Bikes Workshop
Converted with new pedals, chain, and tensioner (old tires)

Modern mountain bikes really are incredible contraptions. So are road bikes. If, however, you want a simple, low-maintenance ride to exercise or commute on varied terrain with, a single speed bike will do the job quite nicely.

Deservedly or not, I have a hard time trusting bikes with skinny tires to hold my 6’4″, 250 lb frame, especially when I enjoy the occasional bunny-hop or curb roll. My solution was to convert a mountain bike into a single-speed for mostly road use.

This conversion transformed an older Cannondale bike into a single speed ride, stripping off any excess weight, and generally cleaning everything. I obtained a single-speed chain tensioner to keep the chain taught, and a single-speed rear cog second-hand from a friend. I also took off the extra two front chain rings, leaving only the middle ring intact. I considered leaving the outer one as a “bash guard,” but that’s not really the kind of riding I planned on doing with this.

Conversion with non-reduced chain ring, original tensioner, pedals, and tires

In addition, I added a dedicated single-speed chain, clipless pedals that could be used with normal shoes when needed, and put on road(ish) tires. As tested here, this makes a big difference on paved roads. From personal experience, one really needs to be cautious on fire roads when used to “knobbies.” I managed to wipe out pretty bad on some loose gravel using this bike, but possibly that loss of traction could have happened with either type of tire.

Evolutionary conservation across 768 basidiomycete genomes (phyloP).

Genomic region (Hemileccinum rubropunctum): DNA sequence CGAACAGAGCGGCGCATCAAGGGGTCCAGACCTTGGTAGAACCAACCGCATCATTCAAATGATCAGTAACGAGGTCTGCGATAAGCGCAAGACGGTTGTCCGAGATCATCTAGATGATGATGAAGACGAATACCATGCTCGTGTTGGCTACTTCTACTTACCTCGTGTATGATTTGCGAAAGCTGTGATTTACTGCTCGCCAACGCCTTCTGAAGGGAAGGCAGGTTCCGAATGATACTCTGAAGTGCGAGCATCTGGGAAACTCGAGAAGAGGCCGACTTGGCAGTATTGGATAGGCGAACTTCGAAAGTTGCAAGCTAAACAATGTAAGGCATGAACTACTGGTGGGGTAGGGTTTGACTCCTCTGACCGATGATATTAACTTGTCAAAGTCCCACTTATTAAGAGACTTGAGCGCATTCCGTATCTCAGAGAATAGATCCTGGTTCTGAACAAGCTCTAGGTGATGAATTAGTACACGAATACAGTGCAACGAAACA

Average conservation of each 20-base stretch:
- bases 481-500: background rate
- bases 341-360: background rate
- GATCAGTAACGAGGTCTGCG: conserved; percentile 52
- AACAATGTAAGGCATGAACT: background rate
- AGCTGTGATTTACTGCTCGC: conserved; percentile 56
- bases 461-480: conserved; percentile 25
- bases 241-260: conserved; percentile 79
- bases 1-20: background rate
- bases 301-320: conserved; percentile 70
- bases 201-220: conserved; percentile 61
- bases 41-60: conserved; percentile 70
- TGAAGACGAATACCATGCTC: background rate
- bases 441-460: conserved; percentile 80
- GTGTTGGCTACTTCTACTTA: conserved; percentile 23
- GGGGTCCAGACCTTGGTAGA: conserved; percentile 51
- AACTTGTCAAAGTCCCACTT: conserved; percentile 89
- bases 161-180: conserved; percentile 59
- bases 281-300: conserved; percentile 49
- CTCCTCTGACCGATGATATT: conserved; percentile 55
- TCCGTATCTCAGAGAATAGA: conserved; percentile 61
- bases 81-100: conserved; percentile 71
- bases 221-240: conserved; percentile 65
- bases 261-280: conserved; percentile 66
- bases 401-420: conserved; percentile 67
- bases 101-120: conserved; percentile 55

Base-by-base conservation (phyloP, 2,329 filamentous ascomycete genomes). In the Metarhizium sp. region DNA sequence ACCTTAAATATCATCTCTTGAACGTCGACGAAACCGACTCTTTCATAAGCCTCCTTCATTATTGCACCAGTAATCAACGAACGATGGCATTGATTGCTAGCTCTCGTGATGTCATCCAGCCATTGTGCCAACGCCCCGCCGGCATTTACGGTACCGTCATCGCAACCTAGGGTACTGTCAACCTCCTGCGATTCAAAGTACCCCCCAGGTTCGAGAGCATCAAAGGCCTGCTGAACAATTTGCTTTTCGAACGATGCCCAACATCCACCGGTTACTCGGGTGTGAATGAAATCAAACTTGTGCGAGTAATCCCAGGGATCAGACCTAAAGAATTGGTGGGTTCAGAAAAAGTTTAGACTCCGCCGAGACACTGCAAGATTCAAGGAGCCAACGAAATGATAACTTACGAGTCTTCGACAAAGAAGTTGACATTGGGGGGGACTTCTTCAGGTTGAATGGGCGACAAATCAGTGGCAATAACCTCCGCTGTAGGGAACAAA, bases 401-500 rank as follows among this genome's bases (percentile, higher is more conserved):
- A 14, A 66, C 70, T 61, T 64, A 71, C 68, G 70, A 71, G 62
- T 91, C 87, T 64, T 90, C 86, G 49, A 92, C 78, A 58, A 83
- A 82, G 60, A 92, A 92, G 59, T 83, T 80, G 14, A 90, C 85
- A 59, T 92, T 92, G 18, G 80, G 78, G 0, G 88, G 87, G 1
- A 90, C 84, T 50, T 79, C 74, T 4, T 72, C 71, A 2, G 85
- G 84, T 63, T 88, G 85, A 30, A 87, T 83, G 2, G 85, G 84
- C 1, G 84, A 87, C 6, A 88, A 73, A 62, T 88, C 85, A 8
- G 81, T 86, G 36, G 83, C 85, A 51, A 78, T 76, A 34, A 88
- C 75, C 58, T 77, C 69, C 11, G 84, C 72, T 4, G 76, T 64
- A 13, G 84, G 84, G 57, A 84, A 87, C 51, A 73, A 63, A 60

The first video below shows a time-lapse of my basic conversion, and the second shows my tests of the new Michelin Country Rock tires. The engineer in me just couldn’t stand to wonder if they were actually any better performance-wise.



If there’s one thing that frustrates me about this bike, it’s that there’s not a good way to add disk brakes. The front would be possible with a new fork (possibly more than doubling what I’ve spent on the bike), but putting them on the back would be very difficult.

If you’re wondering about the wooden bar grips seen in the second picture, they were put on temporarily, and information on them can be found here.


Jeremy is an engineer with 10 years experience at his full-time profession, and has a BSME from Clemson University. Outside of work he’s an avid maker and experimenter, building anything that comes into his mind!

View more articles by Jeremy S Cook